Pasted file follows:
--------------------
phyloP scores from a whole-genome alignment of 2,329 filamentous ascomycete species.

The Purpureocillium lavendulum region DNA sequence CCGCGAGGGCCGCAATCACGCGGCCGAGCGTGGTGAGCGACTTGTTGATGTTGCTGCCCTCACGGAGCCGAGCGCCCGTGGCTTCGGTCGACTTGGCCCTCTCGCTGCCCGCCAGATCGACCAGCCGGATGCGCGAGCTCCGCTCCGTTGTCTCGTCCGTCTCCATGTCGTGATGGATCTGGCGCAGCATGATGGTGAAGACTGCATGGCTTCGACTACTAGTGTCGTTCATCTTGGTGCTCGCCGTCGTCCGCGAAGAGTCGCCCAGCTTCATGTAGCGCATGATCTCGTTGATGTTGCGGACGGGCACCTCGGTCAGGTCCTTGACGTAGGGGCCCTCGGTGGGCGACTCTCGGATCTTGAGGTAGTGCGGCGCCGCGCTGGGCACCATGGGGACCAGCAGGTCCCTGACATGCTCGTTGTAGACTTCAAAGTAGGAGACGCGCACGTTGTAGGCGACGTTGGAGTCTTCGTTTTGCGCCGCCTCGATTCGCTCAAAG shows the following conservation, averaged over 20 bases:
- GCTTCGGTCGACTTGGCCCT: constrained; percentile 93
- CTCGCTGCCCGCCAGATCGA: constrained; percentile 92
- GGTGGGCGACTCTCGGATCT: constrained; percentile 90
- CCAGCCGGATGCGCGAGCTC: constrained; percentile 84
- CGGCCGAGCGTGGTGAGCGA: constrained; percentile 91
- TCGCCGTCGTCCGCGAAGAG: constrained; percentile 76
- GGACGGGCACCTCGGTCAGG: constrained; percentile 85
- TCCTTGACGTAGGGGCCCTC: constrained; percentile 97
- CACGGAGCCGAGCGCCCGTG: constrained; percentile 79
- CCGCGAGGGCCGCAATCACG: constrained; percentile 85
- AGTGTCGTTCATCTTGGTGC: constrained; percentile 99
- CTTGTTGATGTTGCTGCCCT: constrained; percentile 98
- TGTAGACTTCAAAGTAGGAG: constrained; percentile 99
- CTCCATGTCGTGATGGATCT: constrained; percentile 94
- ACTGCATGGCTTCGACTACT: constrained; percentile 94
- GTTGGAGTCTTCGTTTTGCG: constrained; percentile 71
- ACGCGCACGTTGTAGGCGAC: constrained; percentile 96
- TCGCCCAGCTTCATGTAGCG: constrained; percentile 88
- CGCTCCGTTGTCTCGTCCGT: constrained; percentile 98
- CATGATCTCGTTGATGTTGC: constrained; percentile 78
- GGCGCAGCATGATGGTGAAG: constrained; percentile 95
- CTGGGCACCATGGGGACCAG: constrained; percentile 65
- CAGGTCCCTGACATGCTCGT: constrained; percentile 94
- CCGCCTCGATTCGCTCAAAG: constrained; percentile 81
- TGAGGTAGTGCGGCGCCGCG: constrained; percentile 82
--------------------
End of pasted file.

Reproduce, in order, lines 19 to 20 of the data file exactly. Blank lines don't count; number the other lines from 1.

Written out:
- ACGCGCACGTTGTAGGCGAC: constrained; percentile 96
- TCGCCCAGCTTCATGTAGCG: constrained; percentile 88